Bridging the Gaps for Babies and Families

By Jill Kingston, Founder and Executive Director of Brigid’s Path


Meet Mary, a new mom whose trauma-filled childhood evolved into an adulthood with violent relationships and substance use. After an unexpected pregnancy, she gave birth to a beautiful son and named him Joshua. Mary deeply loved her new baby and wanted the absolute best for him. Along with that love, she also had deep feelings of anxiety, guilt, and exhaustion.


Children’s Services came to the hospital after her son was born and placed him into foster care. Mary was sent home 48 hours after giving birth without her baby. Joshua cried out for his mother and longed to be close to the woman he had known for all of his short life.


Without a support system to help her through recovery, to help her find suitable housing, and to help provide her with reliable transportation, Mary struggled to work through the steps she needed to achieve to keep custody of her son. Hope was hard to find, and she and Joshua remained mostly apart in the months that followed.


At Brigid’s Path, we believe there is a better way to care for families than what Mary and Joshua experienced – and we are building it. Together with community partners, lawmakers, religious organizations, and lots of passionate individuals, we are making it possible to bridge the gaps in existing systems by building a new way.


As Ohio’s first newborn recovery center, building a new way starts with caring for both babies and moms in a new way.

Image credit: Brigid's Path

At Brigid’s Path, our specially trained staff provides constant one-on-one care for babies in a peaceful, homelike setting. Babies receive immediate response to their needs. Medical care is overseen by neonatologists, and we have found our babies need less medication because of the nonpharmacological care we are able to provide (constant touch, rocking, small and frequent feeds, etc.). Instead of a cold health care environment, our nurseries feel like home.


When a baby comes to Brigid’s Path, mom can maintain custody. When possible, we encourage her to room with, care for, and bond with her baby. We make every effort to provide mom and other caregivers with the education they need to care for baby, including feeding, diaper changes, safe sleep, and care specific to Neonatal Abstinence Syndrome. Our nurses observe every parent interaction with baby and overall behavior when at Brigid’s Path. Babies remain in line-of-sight of our staff 24/7.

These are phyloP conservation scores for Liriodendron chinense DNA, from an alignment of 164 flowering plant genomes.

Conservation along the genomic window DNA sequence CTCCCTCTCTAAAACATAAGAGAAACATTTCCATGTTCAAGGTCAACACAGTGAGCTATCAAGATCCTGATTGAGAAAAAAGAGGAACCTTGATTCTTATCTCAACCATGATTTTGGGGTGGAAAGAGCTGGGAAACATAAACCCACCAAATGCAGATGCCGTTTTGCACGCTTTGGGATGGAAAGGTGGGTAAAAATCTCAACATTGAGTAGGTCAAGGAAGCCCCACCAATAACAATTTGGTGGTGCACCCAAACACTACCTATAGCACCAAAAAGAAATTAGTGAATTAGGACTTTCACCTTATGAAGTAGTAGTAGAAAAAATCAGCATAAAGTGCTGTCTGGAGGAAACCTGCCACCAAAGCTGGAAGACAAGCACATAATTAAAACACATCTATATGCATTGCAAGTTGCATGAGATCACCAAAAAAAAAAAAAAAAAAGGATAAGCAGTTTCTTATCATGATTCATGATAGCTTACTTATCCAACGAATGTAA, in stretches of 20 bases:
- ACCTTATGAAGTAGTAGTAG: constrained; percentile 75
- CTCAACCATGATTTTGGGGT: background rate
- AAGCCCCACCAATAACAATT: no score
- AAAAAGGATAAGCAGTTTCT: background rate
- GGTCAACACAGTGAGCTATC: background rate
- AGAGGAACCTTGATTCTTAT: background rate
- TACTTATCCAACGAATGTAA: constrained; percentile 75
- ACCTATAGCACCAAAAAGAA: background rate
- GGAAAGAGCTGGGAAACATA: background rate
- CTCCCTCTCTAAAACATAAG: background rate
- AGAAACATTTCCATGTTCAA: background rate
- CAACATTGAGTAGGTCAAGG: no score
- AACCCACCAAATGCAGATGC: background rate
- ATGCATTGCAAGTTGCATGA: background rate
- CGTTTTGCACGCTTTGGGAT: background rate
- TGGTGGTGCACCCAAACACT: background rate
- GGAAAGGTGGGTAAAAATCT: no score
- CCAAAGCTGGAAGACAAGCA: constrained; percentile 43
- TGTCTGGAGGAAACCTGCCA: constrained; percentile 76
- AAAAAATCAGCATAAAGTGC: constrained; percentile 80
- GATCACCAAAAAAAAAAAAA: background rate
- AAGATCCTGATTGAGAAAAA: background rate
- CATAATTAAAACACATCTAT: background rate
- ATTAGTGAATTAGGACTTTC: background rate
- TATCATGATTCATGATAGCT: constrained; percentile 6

We connect mom with community resources that can help provide housing, transportation, identification, or any other number of services she may need. We advocate for our families involved with Children’s Services, courts, and treatment providers. We work for family preservation and the prevention of foster care placement when appropriate, walking through the steps with mom and showing her the way forward.


While there are a lot of resources and systems in place to help families, our experience over the last four years has shown us that families need support to bridge the gaps between existing resources and programs. So many of our families have never known what it means to look to the future with hope, have never known anything other than the current cycle in which they find themselves. We hear from so many families that they have never had a champion for their decisions, never known someone to model the behavior and lifestyle they’re working hard to achieve.


After caring for families for four years, we know our approach doesn’t just sound good in theory – it works. Last year, 83% of our babies would have been placed directly into foster care without Brigid’s Path; 96% of our moms were very satisfied with their experience at Brigid’s Path. Since 2017, 77% of our babies have been discharged into the care of their parents or extended family members. We are building stronger communities and a stronger Ohio through family preservation.


Ohio continues to face challenges caused by high levels of substance use disorder combined with social support systems that are not equipped to compassionately care for families. Families like Mary and Joshua deserve the support to find a better way forward – and we are providing it.

To learn more about Brigid’s Path, please visit https://brigidspath.org/ .